The presence of President-elect Gustavo Petro and the absence of Iván Duque, represented by his Minister of the Interior, Daniel Palacios, reflects the division that has existed in Colombia regarding the Truth Commission since its inception. Hence, the presentation of the final report, which has been held in a theater in the center of Bogotá, has had moments that will sting some social and political sectors, especially the Army and Uribismo.

In his speech, the Jesuit father Francisco de Roux, head of the aforementioned entity, said that, during the three years of work, they have dedicated themselves to “listening and welcoming the pain of the victims, which does not need interpretations, and to seek and try to explain why these events occurred, and who is responsible”.

He has argued that the analyzed horror, which spans sixty years, has been of such magnitude that it would take the country seventeen years to dedicate a minute to honor each of the thousands of victims, the vast majority of whom are civilians. “Why do we let this tearing apart of ourselves go?” he asked her. “How can we say that we are human when all this is part of us? How dare we let it happen and how do we allow it to continue?”

Although he has mentioned the different crimes of paramilitaries and guerrillas, among others, he has only delved into the so-called “false positives”, when the military assassinated civilians to present them as subversives killed in combat, a barbarity that the left blames the Álvaro Uribe’s security policy.

“There was no written order, but the feeling was to be doing what the institution wanted,” he said. “This was persistent corporate behavior. State officials broke the law and presented what was evil as triumph,” she said. “Who gave the order? Why did it go to such barbarity? Why didn’t they intervene?” Questions that were addressed, without mentioning them, to Uribe and his military leadership.

The study concludes that the highest rates of violence occurred between 1995 and 2005, a period in which 75% of the victims occurred. He has highlighted the “ethical value of the Havana agreement”, sealed by Juan Manuel Santos and Rodrigo Londoño, fruit of which the Commission he chairs was born.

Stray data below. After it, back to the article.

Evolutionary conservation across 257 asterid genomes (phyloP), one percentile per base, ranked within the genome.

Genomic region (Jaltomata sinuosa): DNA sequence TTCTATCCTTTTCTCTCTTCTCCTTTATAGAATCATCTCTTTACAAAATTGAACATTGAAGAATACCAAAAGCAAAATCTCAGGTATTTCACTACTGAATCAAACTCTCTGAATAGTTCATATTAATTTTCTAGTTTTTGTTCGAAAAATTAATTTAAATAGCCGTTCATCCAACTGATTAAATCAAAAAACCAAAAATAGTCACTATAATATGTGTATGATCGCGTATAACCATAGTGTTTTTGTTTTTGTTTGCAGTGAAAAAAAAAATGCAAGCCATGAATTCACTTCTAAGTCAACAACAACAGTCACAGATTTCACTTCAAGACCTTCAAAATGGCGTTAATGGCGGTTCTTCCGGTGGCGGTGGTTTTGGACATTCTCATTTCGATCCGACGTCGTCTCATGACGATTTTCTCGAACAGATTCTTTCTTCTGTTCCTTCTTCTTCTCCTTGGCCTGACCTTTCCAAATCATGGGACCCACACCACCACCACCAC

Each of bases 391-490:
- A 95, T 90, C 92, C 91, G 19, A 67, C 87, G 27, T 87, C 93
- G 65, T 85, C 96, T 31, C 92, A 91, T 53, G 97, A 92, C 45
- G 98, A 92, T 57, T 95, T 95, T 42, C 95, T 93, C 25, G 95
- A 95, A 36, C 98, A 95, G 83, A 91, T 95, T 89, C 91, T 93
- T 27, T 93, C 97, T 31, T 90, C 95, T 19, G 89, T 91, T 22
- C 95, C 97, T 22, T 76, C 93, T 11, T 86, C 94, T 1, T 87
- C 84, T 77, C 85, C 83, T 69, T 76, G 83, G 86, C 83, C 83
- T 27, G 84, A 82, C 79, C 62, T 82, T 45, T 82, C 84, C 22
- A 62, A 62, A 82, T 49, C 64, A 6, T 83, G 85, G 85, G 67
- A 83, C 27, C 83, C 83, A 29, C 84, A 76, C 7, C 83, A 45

There are ten volumes that will be released from this Tuesday until the end of August. Likewise, they will disseminate the recommendations of the Commission so that the country may one day experience peace, a document that has been delivered to Gustavo Petro, president that the priest considers suitable to deepen the peace agreement with the FARC.

“It is my first public intervention after that Sunday”, Petro pointed out in his speech. “The approach to the truth cannot be considered as a space for revenge, an extension of the same weapons turned words, turned stories, narrations of so many people who built this report. It has to be seen as the contribution of one of the institutions of peace, as the possibility of reconciliation”.

He added that his government has raised “expectations of a great peace”, but has warned “how many peace processes we have signed and how many times we have returned to violence. Definitively cutting the cycles of violence implies cutting the cycles of revenge. If we turn the space of truth into a space of reconciliation, into the possibility of social forgiveness, of an era of peace”.

Once the Truth Commission concludes its work in August, another entity will be created whose mission is to monitor, for seven years, the implementation of its recommendations.

“The Commission is a disgrace. A memorandum exalting terrorism and the ritual of enthroning guilt throughout Colombian society,” Enrique Gómez Hurtado, former presidential candidate for the conservative National Salvation, tells EL MUNDO. “The victims must apologize to the perpetrators.”

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